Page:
Wednesday, June 26, 2013

Civilian authority in rebel held areas in Syria

Some article about how rebel held areas are governed:

U.S. weapons reaching Syrian rebels: about Mark S. Ward, the State Department’s senior adviser on assistance to Syria, who coordinates nonlethal aid to rebels from southern Turkey. Ward’s team — working primarily out of hotel lobbies — has spent the past few months studying the demographics and dynamics of communities where extremists are making inroads. Targeted U.S. aid, he said, can be used to empower emerging local leaders who are moderate and to jump-start basic services while dimming the appeal of extremists.
See also The Delivery Man

How Syria's mould-breaking al-Nusra Front is winning hearts and minds. Guardian. 10 July 2013. About Al Nusra rule in Shadadi near Hassaka - a region rich in oil an grain.

Special Report: How Syria's Islamists govern with guile and guns Reuters, 20 June 2013

Aiding Opposition Civilian Authority in Syria; Small Wars Journal, 7 June 2013

Hassan Hassan, “All (Syrian) Politics Is Local,”, 20 December 2012

Karin Laub, “Syrian Rebels Struggle to Run Broke Town,” Associated Press, 17 December 2012.

Aleppo’s Winter of Discontent,” BBC News, 12 December 2012.

Ben Hubbard, “Syrian Rebels, Civilians Brace for Long Civil War,” Associated Press, 27 November 2012.

Kristin Chick, “In Rebel-Held Aleppo, Syrian Civilians Try to Impose Law Through Courts, Not Guns,” Christian Science Monitor, 3 November 2012.

Ilhan Tanir, “In the Land of the Free Syrian Army,” Sada, Carnegie Endowment for International Peace, 4 October 2012

The Manbij Experiment: Rebels Make a Go of Governing in Liberated City; Spiegel, 2 October 2012.

Anand Gopal, “Welcome to Free Syria,” Harper’s Magazine, August 2012.

Erika Solomon, “Aleppo Residents Have Mixed Reactions  to  Syria Rebels,” Reuters, 31 July 2012.

Jane Ferguson, “Inside Homs with the Free Syrian Army,” Al Jazeera, 8 February 2012.

Thursday, June 20, 2013

The demise of "moderate" rebels

Special Report: Syria's Islamists seize control as moderates dither tells the story of Ghurabaa al-Sham, a rebel group in Aleppo that was attacked by Islamist groups and reduced from 2000 to 100 fighters. The Islamists claim that Ghurabaa al-Sham - that controlled the industrial area - was pilfering and didn't want to talk.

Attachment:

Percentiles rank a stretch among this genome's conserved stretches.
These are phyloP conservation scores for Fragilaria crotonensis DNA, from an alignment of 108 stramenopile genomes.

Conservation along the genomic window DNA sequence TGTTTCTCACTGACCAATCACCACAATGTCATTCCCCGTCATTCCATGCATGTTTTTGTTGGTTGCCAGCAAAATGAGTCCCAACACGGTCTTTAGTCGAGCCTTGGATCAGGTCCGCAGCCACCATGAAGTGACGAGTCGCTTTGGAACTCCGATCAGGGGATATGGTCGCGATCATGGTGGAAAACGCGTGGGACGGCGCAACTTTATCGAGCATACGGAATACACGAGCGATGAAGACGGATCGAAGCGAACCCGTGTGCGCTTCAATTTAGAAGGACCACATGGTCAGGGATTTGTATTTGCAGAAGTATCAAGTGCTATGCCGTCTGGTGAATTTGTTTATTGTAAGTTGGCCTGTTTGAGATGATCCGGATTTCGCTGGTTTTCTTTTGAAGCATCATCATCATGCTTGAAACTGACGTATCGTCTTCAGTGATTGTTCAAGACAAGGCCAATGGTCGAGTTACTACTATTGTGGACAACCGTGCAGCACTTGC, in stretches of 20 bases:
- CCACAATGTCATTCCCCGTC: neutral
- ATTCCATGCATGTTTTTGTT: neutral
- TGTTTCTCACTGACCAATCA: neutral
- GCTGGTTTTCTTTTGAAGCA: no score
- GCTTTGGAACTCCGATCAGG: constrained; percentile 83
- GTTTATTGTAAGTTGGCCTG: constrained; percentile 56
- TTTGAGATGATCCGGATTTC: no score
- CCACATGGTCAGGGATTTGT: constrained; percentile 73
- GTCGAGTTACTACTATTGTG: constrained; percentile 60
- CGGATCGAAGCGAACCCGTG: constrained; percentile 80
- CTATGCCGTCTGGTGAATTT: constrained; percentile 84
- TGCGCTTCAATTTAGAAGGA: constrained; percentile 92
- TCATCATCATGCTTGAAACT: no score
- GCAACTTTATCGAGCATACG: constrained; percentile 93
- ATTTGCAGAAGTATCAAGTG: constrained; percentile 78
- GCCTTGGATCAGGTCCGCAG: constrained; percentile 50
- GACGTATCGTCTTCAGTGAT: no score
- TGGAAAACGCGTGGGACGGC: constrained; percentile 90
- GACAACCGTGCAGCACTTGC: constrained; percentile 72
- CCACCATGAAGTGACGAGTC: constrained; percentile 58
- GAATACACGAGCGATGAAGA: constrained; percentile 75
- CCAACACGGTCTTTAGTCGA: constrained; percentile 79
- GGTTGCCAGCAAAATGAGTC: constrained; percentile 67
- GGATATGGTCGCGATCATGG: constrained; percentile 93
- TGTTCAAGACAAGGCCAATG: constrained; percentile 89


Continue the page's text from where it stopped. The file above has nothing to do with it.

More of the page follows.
I believe that the demise of moderate rebels in Syria is unavoidable. Most moderate rebel fighters who care about democracy and freedom will at some point come to the conclusion that it just isn't worth it. Too many people are dying and too many things are destroyed while at the same time the likelihood of a desirable outcome is only shrinking with the rise of Islamists. And so the idealists quit. That means that you keep two remaining kinds of people: those primarily motivated by hatred for Assad and opportunists motivated by greed or hunger for power.

That means that over time the moderate groups tend to loose their soul and risk to be taken over by opportunists. That makes those still fighting moving towards the Islamists. But like all idealists Islamist groups tend to be pure in the beginning but to get contaminated by greed and opportunism when the group acquires more money and power.

Why Rebels and Islamists Are Pitted Against Each Other in Aleppo Province’s Manbij tells the story of the criminal gang leader Abu Hashish near the town Manbij (about 80 km north east of Aleppo). He appeared affiliated to Ahrar al-Sham and Islamist groups refused to arrest him, so the FSA affiliated Golan battalion did it, what led to fights with Islamists that killed about 20 people.

Free Syrian Army rebels defect to Islamist group Jabhat al-Nusra: Abu Ahmed and others say the FSA has lost fighters to al-Nusra in Aleppo, Hama, Idlib and Deir al-Zor and the Damascus region. Ala'a al-Basha, commander of the Sayyida Aisha brigade, warned the FSA chief of staff, General Salim Idriss, about the issue last month. Basha said 3,000 FSA men have joined al-Nusra in the last few months, mainly because of a lack of weapons and ammunition. Looks like propaganda for more arms for the FSA.